• 61 percent of respondents reported that they had difficulties hiring and/or retaining employees for their T&A operations, specifically production line workers such as operators and machine technicians. The skill gaps in the labor market for those positions were by far the biggest ones identified for the industry.
  • 43 percent of respondents believed that reshoring was occurring in T&A manufacturing (i.e., the practice of transferring a business operation that was moved to a non-U.S. location back to the United States.) Textile manufacturers were more likely to be aware of reshoring.

Trade and U.S. textile and apparel manufacturing

  • On average, respondents say 48 percent of their textile and textile products are “100 percent made in the U.S.”, while for apparel it was around 54 percent.
  • U.S. T&A exports dropped 10 percent between 2012 and 2016, from $2.2 billion to $1.98 billion. On average, exports accounted for only 12 percent of respondents’ total sales.
  • 33 percent of respondents considered themselves to be dependent on foreign sources for supplies, which was highest among textile mills.
  • 37 percent of respondents reported that they considered themselves to be dependent on non-U.S. sourcing for their machinery or equipment.

Berry Amendment and U.S. textile and apparel manufacturing

  • For textile mills, an average of 12 percent of U.S. output was Berry Amendment-related; for textile product mills the average was 21 percent, and for apparel production, it averaged 26 percent. 67 percent of respondents believed that the Berry Amendment had a positive impact on their organization’s business.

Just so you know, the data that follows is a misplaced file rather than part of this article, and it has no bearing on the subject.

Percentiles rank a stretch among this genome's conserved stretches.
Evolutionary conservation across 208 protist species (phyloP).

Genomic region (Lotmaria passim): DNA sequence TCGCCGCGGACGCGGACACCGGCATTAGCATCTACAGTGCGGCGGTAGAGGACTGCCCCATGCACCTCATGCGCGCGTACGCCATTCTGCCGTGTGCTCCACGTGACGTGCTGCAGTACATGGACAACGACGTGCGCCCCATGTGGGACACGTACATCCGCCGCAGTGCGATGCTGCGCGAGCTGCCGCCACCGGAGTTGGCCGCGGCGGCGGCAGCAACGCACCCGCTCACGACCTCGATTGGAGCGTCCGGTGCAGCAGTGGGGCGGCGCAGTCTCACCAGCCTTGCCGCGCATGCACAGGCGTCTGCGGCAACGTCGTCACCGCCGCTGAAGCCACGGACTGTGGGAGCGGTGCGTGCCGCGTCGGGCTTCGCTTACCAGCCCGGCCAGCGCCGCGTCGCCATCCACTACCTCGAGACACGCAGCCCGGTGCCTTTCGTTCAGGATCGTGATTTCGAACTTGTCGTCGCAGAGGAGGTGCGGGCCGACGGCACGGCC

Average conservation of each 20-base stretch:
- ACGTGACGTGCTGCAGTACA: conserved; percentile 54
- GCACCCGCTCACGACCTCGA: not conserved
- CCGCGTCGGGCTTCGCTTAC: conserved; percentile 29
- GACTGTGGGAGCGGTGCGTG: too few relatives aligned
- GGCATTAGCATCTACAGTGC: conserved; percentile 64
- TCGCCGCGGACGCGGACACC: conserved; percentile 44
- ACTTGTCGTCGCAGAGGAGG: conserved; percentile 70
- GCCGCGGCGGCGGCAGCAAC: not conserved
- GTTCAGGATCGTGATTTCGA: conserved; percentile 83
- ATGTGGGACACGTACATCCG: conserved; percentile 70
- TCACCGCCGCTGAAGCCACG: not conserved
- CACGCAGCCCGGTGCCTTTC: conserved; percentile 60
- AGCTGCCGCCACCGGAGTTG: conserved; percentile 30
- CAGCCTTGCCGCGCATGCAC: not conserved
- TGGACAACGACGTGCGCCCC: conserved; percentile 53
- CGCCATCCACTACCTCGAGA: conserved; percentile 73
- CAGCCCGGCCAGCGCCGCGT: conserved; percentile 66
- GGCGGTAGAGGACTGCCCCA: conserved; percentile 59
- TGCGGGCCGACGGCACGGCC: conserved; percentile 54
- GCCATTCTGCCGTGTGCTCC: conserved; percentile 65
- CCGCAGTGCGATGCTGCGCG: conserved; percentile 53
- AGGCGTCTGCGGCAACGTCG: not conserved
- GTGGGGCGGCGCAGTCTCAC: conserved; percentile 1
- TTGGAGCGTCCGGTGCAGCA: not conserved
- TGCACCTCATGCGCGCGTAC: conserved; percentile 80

Author: Sheng Lu

Professor @ University of Delaware

One thought on “BIS Released Assessment Report of the U.S. Textile and Apparel Manufacturing Sector”

  1. After reading this article I found this quote interesting, ““Quality,” “Lead Time,” and “Innovation” were the top three competitive advantages of U.S. T&A manufacturers as they related to foreign competition. “Labor Costs” was regarded as the top disadvantage of U.S. T&A manufacturing.” I agree with this statement and I have always had these ideas, even before reading this blog post. I think American brands do have quality and great results, however the labor costs are just far too high. This is why China receives the job for many outsourcing nations. I have stated before that I think this is a good idea! I think America should give the work to nations that can produce it faster and cheaper, which in turn will keep the prices lower. Something that shocked me was from this quote, “43 percent of respondents believed that re-shoring was occurring in U.S. T&A manufacturing. Almost all of these respondents believed that “Shorter Lead Times” and the “Marketability of the ‘Made in USA’ Label” were the factors driving the trend.”I did not know that re-shouring was happening this fast. I know that the government and the current president are doing their best to make this happen, but this quote shocked me because I was not aware that 43 percent of responders believed it was already occurring.